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SEC yield vs distribution yield

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  • SEC yield vs distribution yield

    Could someone please explain to me the difference between the two? Let’s say you put $1M into vwitx (Vanguard intermediate Muni Fund) in your taxable account, what will your annual dividends be? The 30 day SEC yield is 1.99% whereas the distribution yield is 2.73%. Thanks!

  • #2
    https://www.thebalance.com/distribution-yield-vs-sec-yield-which-should-you-use-416978

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    • #3
      Thanks ENTdoc. So you’re saying my dividend will be somewhere between 1.99% and 2.73%? That’s somewhere between $19,900 and $27,300 a year? I read your link. It’s confusing to say the least. Wish we could get just  one number.

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      • #4
        It's impossible to say with certainty what your interest payments will be. This is because whatever fund you purchase is repurchasing new bonds with possibly different yields from the past. They also might be selling old bonds, so lots of moving parts. If I used one number I'd use SEC yield multiplied by the amount you invested, realizing that the actual number may be a bit different.

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        • #5
          Thanks!

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          • #6
            stupid Muni-bond question here:

            I invested 50k in VWITX with a reported "SEC yield" of 2.08%, yet I've lost $1,622 in that fund as of today.

            Now I understand that bond prices and yields are inverse, but just doesn't make sense to me that I'm losing money while interest rates are rising...

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            • #7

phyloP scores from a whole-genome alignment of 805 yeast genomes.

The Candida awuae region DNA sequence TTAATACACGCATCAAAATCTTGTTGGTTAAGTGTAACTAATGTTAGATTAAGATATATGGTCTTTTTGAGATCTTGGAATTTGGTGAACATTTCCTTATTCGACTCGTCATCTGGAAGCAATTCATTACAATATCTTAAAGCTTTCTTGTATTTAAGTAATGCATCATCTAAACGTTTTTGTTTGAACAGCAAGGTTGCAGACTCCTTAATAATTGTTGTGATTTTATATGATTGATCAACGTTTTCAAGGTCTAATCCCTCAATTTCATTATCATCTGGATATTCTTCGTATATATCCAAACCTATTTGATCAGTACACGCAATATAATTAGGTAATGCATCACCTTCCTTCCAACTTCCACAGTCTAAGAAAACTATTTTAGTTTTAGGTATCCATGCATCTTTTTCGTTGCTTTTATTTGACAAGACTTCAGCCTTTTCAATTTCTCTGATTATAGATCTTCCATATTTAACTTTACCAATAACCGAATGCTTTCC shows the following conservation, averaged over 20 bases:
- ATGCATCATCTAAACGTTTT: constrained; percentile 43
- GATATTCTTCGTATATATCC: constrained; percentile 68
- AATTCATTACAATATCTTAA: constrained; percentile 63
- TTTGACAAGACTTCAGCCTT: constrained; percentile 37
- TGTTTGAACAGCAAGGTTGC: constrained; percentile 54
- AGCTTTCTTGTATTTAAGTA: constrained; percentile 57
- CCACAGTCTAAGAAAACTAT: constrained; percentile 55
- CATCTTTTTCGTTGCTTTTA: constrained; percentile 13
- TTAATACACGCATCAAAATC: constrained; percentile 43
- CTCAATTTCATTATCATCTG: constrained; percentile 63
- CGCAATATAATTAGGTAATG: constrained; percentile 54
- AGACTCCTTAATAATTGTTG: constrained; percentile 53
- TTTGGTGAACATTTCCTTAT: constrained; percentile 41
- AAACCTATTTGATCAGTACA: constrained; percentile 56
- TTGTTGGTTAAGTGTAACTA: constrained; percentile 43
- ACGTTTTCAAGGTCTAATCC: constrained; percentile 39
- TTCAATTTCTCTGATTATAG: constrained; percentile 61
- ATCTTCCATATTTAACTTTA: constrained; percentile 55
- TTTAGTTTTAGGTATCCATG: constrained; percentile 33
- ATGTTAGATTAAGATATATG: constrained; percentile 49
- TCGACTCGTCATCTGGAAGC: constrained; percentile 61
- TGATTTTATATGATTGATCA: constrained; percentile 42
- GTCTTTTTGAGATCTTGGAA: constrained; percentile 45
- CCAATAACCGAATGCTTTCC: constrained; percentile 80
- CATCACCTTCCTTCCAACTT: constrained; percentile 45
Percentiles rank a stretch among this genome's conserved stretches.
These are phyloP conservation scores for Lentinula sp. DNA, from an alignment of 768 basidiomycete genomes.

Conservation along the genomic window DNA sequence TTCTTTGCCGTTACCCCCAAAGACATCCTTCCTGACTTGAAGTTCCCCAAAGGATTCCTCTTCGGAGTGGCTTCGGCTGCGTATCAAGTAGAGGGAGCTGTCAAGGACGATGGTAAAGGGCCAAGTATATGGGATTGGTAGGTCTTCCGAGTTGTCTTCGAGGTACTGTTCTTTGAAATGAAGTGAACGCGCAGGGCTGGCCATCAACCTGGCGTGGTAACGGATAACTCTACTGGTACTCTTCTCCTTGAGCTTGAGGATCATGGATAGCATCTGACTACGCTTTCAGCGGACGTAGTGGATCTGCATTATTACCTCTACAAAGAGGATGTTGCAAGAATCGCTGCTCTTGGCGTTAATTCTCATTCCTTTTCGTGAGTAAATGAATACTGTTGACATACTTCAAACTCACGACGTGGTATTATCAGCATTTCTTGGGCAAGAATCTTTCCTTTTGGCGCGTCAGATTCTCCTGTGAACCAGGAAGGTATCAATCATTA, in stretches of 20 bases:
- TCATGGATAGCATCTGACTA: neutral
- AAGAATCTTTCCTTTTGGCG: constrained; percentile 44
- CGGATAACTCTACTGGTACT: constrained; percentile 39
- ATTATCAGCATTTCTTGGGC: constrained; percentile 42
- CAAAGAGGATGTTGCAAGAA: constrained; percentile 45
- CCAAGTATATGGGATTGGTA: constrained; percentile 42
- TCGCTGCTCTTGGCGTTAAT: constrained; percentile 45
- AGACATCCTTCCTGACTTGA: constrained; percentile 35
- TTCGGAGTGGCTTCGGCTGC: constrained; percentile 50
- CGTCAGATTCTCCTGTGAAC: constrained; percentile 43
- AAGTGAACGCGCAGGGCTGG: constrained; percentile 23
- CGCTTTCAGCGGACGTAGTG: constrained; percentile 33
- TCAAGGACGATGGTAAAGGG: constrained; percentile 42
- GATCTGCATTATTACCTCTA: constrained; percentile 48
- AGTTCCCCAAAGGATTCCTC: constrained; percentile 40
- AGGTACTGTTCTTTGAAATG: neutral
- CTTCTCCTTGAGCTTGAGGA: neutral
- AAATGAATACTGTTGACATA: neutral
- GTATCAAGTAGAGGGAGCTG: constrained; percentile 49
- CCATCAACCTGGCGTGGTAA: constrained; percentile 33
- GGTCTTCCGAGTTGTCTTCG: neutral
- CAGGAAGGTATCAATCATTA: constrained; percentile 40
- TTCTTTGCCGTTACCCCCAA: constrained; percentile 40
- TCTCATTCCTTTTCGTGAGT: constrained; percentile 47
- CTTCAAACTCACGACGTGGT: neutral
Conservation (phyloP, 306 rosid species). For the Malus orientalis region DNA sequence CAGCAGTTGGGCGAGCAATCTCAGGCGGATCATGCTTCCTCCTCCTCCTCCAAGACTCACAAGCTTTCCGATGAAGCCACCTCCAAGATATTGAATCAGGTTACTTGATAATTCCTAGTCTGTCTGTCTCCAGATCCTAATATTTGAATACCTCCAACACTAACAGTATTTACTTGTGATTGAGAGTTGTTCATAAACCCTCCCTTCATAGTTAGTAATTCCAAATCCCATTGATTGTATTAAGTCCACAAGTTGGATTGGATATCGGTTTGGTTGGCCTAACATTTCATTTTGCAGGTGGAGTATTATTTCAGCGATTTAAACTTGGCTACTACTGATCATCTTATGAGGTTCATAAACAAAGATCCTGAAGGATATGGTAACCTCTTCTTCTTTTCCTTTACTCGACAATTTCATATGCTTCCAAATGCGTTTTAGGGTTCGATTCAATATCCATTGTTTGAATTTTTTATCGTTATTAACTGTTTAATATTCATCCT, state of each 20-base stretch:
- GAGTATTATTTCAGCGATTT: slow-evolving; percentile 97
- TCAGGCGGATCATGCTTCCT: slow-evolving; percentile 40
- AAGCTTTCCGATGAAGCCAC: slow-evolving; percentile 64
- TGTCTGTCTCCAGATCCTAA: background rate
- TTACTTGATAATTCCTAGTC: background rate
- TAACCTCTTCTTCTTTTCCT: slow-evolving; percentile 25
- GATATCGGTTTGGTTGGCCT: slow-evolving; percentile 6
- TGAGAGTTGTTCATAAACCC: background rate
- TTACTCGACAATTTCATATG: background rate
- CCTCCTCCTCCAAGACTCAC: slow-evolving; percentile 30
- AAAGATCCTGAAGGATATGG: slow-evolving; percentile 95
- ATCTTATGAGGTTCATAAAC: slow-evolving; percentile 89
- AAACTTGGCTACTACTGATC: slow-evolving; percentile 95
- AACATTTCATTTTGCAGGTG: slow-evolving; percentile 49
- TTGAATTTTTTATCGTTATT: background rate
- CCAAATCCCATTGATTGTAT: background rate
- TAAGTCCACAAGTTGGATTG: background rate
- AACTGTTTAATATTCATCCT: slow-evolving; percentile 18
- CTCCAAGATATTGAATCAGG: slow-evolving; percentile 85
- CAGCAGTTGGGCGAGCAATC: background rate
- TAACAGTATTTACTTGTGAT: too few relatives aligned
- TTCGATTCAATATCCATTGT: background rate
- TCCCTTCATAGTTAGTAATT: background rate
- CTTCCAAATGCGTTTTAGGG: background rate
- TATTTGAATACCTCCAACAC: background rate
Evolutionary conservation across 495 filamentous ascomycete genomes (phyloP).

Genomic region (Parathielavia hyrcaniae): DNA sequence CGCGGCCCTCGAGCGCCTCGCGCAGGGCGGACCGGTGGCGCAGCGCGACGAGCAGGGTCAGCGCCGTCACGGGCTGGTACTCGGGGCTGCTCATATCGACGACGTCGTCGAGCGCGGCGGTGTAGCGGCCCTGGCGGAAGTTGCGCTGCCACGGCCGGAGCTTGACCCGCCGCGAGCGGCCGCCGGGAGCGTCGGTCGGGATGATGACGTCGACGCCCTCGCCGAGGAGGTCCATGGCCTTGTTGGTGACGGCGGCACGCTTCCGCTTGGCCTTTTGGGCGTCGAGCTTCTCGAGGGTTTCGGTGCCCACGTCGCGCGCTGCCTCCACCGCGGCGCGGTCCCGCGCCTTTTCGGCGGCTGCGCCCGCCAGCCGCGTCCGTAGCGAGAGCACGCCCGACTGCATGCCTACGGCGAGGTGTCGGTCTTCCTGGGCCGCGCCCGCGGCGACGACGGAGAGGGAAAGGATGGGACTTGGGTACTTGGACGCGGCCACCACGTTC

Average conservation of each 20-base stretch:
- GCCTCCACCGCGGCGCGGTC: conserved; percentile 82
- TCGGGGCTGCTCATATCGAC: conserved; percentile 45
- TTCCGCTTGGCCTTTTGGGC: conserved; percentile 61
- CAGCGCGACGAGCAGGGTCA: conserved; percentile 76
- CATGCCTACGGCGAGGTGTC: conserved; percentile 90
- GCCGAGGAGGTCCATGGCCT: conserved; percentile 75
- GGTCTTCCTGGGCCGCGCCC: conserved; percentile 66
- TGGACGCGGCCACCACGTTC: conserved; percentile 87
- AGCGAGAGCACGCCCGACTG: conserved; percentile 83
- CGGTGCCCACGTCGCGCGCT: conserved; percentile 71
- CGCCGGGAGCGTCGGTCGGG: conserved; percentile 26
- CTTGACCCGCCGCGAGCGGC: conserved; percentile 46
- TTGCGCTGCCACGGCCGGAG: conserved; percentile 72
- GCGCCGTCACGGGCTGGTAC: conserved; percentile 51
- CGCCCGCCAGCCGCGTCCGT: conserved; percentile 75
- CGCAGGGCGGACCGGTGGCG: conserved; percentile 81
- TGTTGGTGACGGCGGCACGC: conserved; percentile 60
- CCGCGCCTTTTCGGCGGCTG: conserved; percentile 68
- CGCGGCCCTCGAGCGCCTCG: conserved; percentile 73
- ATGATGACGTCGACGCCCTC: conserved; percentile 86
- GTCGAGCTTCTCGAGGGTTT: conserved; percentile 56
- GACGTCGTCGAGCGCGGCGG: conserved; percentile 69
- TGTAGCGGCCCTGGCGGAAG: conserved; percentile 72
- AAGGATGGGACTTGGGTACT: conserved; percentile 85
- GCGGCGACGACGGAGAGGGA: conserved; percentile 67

Remember the seesaw (or teeter totter) at the playground? Bond prices and interest rates are like a teeter totter: when interest rates go up, prices on already issued bonds go down. When interest rates drop, prices on existing bonds go up.

              https://www.investopedia.com/ask/answers/why-interest-rates-have-inverse-relationship-bond-prices/

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              • #8




                stupid Muni-bond question here:

                I invested 50k in VWITX with a reported “SEC yield” of 2.08%, yet I’ve lost $1,622 in that fund as of today.

                Now I understand that bond prices and yields are inverse, but just doesn’t make sense to me that I’m losing money while interest rates are rising…
                Click to expand...


                Let's say you are holding bonds with a yield of 2.08%, but market interest rates rise to 2.25%.  This makes the bonds you are holding less valuable which will push the prices down and the yield up.  The flip side is true as well.  If rates drop to 1.75%, this make your 2.08% bonds more valuable and pushes the price up and the yield down.

                 

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                • #9




                  stupid Muni-bond question here:

                  I invested 50k in VWITX with a reported “SEC yield” of 2.08%, yet I’ve lost $1,622 in that fund as of today.

                  Now I understand that bond prices and yields are inverse, but just doesn’t make sense to me that I’m losing money while interest rates are rising…
                  Click to expand...


                  That loss is a capital loss. If you made $1622 and sold the fund you would have a capital gain.  Bond funds can make you money with the interest plus the capital gain.  You can lose if the bond price goes down with a rate increase.  Bond funds continually replace bonds with different yields.

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